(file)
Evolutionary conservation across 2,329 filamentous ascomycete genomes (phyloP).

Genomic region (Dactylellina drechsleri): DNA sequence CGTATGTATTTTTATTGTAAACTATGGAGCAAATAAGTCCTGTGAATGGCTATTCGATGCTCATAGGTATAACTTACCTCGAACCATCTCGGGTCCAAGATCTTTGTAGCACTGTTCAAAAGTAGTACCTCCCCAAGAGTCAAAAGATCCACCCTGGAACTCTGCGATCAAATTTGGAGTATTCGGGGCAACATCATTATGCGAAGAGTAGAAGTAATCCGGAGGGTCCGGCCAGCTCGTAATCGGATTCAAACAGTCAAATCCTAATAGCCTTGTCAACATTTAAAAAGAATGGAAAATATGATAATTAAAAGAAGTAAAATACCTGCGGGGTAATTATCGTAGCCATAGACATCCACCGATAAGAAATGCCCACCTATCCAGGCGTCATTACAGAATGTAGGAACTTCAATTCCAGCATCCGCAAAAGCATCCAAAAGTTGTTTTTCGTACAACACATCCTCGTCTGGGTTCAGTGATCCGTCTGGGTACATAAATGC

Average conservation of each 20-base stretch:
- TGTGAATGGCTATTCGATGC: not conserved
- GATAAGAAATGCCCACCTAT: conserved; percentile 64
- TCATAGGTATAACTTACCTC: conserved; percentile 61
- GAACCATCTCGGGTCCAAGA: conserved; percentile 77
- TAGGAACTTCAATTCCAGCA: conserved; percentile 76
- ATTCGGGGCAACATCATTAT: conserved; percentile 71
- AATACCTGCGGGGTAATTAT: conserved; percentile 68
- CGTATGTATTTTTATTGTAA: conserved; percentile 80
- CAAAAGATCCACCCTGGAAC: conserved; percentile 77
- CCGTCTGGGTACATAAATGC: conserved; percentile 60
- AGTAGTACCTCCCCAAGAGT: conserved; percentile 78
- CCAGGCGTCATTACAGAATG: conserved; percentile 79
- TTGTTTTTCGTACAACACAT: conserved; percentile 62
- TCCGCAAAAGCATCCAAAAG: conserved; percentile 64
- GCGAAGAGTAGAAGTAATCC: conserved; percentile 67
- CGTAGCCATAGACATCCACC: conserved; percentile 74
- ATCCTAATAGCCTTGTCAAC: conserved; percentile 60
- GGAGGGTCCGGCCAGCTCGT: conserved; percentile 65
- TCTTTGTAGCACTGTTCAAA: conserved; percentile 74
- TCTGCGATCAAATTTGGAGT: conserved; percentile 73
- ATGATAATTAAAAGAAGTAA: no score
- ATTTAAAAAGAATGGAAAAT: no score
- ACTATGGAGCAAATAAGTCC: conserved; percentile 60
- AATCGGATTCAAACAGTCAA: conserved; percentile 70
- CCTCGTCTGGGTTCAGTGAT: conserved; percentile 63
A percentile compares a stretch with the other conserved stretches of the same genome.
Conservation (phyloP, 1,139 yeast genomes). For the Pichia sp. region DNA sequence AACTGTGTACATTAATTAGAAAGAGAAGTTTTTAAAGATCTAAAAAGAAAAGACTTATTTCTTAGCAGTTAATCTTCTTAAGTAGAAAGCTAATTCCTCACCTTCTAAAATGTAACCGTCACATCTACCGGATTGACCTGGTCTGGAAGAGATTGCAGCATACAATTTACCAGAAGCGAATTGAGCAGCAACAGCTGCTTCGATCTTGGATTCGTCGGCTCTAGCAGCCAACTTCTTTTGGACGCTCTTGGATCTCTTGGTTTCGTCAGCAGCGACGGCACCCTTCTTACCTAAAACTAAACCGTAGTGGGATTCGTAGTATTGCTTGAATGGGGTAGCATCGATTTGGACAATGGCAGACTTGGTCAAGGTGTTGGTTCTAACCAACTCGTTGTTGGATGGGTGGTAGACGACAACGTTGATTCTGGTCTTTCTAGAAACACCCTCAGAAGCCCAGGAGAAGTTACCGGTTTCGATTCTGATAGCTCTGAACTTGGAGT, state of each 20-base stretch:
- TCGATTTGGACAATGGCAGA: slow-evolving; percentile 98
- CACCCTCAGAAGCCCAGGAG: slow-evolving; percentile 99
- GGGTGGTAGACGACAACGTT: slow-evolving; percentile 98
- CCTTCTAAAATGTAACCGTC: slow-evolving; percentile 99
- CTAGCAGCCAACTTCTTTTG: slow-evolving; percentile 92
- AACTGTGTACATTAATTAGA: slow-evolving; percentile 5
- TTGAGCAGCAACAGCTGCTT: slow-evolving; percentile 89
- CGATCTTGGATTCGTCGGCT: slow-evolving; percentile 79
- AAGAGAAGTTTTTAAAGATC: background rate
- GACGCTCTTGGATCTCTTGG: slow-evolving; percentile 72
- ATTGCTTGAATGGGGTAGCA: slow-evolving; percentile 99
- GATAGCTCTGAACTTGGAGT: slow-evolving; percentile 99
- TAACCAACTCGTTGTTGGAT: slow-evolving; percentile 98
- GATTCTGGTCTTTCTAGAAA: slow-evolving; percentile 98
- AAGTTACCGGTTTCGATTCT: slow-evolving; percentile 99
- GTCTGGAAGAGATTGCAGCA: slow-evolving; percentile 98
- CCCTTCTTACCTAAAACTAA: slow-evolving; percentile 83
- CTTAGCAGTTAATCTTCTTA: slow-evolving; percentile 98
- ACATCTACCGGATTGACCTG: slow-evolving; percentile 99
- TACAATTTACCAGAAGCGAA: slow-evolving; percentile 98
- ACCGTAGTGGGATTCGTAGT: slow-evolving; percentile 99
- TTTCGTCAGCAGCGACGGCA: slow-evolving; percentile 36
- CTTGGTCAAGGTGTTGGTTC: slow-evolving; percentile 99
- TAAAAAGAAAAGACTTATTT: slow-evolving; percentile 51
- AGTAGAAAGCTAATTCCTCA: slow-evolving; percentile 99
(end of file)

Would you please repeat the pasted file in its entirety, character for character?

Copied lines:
Evolutionary conservation across 2,329 filamentous ascomycete genomes (phyloP).

Genomic region (Dactylellina drechsleri): DNA sequence CGTATGTATTTTTATTGTAAACTATGGAGCAAATAAGTCCTGTGAATGGCTATTCGATGCTCATAGGTATAACTTACCTCGAACCATCTCGGGTCCAAGATCTTTGTAGCACTGTTCAAAAGTAGTACCTCCCCAAGAGTCAAAAGATCCACCCTGGAACTCTGCGATCAAATTTGGAGTATTCGGGGCAACATCATTATGCGAAGAGTAGAAGTAATCCGGAGGGTCCGGCCAGCTCGTAATCGGATTCAAACAGTCAAATCCTAATAGCCTTGTCAACATTTAAAAAGAATGGAAAATATGATAATTAAAAGAAGTAAAATACCTGCGGGGTAATTATCGTAGCCATAGACATCCACCGATAAGAAATGCCCACCTATCCAGGCGTCATTACAGAATGTAGGAACTTCAATTCCAGCATCCGCAAAAGCATCCAAAAGTTGTTTTTCGTACAACACATCCTCGTCTGGGTTCAGTGATCCGTCTGGGTACATAAATGC

Average conservation of each 20-base stretch:
- TGTGAATGGCTATTCGATGC: not conserved
- GATAAGAAATGCCCACCTAT: conserved; percentile 64
- TCATAGGTATAACTTACCTC: conserved; percentile 61
- GAACCATCTCGGGTCCAAGA: conserved; percentile 77
- TAGGAACTTCAATTCCAGCA: conserved; percentile 76
- ATTCGGGGCAACATCATTAT: conserved; percentile 71
- AATACCTGCGGGGTAATTAT: conserved; percentile 68
- CGTATGTATTTTTATTGTAA: conserved; percentile 80
- CAAAAGATCCACCCTGGAAC: conserved; percentile 77
- CCGTCTGGGTACATAAATGC: conserved; percentile 60
- AGTAGTACCTCCCCAAGAGT: conserved; percentile 78
- CCAGGCGTCATTACAGAATG: conserved; percentile 79
- TTGTTTTTCGTACAACACAT: conserved; percentile 62
- TCCGCAAAAGCATCCAAAAG: conserved; percentile 64
- GCGAAGAGTAGAAGTAATCC: conserved; percentile 67
- CGTAGCCATAGACATCCACC: conserved; percentile 74
- ATCCTAATAGCCTTGTCAAC: conserved; percentile 60
- GGAGGGTCCGGCCAGCTCGT: conserved; percentile 65
- TCTTTGTAGCACTGTTCAAA: conserved; percentile 74
- TCTGCGATCAAATTTGGAGT: conserved; percentile 73
- ATGATAATTAAAAGAAGTAA: no score
- ATTTAAAAAGAATGGAAAAT: no score
- ACTATGGAGCAAATAAGTCC: conserved; percentile 60
- AATCGGATTCAAACAGTCAA: conserved; percentile 70
- CCTCGTCTGGGTTCAGTGAT: conserved; percentile 63
A percentile compares a stretch with the other conserved stretches of the same genome.
Conservation (phyloP, 1,139 yeast genomes). For the Pichia sp. region DNA sequence AACTGTGTACATTAATTAGAAAGAGAAGTTTTTAAAGATCTAAAAAGAAAAGACTTATTTCTTAGCAGTTAATCTTCTTAAGTAGAAAGCTAATTCCTCACCTTCTAAAATGTAACCGTCACATCTACCGGATTGACCTGGTCTGGAAGAGATTGCAGCATACAATTTACCAGAAGCGAATTGAGCAGCAACAGCTGCTTCGATCTTGGATTCGTCGGCTCTAGCAGCCAACTTCTTTTGGACGCTCTTGGATCTCTTGGTTTCGTCAGCAGCGACGGCACCCTTCTTACCTAAAACTAAACCGTAGTGGGATTCGTAGTATTGCTTGAATGGGGTAGCATCGATTTGGACAATGGCAGACTTGGTCAAGGTGTTGGTTCTAACCAACTCGTTGTTGGATGGGTGGTAGACGACAACGTTGATTCTGGTCTTTCTAGAAACACCCTCAGAAGCCCAGGAGAAGTTACCGGTTTCGATTCTGATAGCTCTGAACTTGGAGT, state of each 20-base stretch:
- TCGATTTGGACAATGGCAGA: slow-evolving; percentile 98
- CACCCTCAGAAGCCCAGGAG: slow-evolving; percentile 99
- GGGTGGTAGACGACAACGTT: slow-evolving; percentile 98
- CCTTCTAAAATGTAACCGTC: slow-evolving; percentile 99
- CTAGCAGCCAACTTCTTTTG: slow-evolving; percentile 92
- AACTGTGTACATTAATTAGA: slow-evolving; percentile 5
- TTGAGCAGCAACAGCTGCTT: slow-evolving; percentile 89
- CGATCTTGGATTCGTCGGCT: slow-evolving; percentile 79
- AAGAGAAGTTTTTAAAGATC: background rate
- GACGCTCTTGGATCTCTTGG: slow-evolving; percentile 72
- ATTGCTTGAATGGGGTAGCA: slow-evolving; percentile 99
- GATAGCTCTGAACTTGGAGT: slow-evolving; percentile 99
- TAACCAACTCGTTGTTGGAT: slow-evolving; percentile 98
- GATTCTGGTCTTTCTAGAAA: slow-evolving; percentile 98
- AAGTTACCGGTTTCGATTCT: slow-evolving; percentile 99
- GTCTGGAAGAGATTGCAGCA: slow-evolving; percentile 98
- CCCTTCTTACCTAAAACTAA: slow-evolving; percentile 83
- CTTAGCAGTTAATCTTCTTA: slow-evolving; percentile 98
- ACATCTACCGGATTGACCTG: slow-evolving; percentile 99
- TACAATTTACCAGAAGCGAA: slow-evolving; percentile 98
- ACCGTAGTGGGATTCGTAGT: slow-evolving; percentile 99
- TTTCGTCAGCAGCGACGGCA: slow-evolving; percentile 36
- CTTGGTCAAGGTGTTGGTTC: slow-evolving; percentile 99
- TAAAAAGAAAAGACTTATTT: slow-evolving; percentile 51
- AGTAGAAAGCTAATTCCTCA: slow-evolving; percentile 99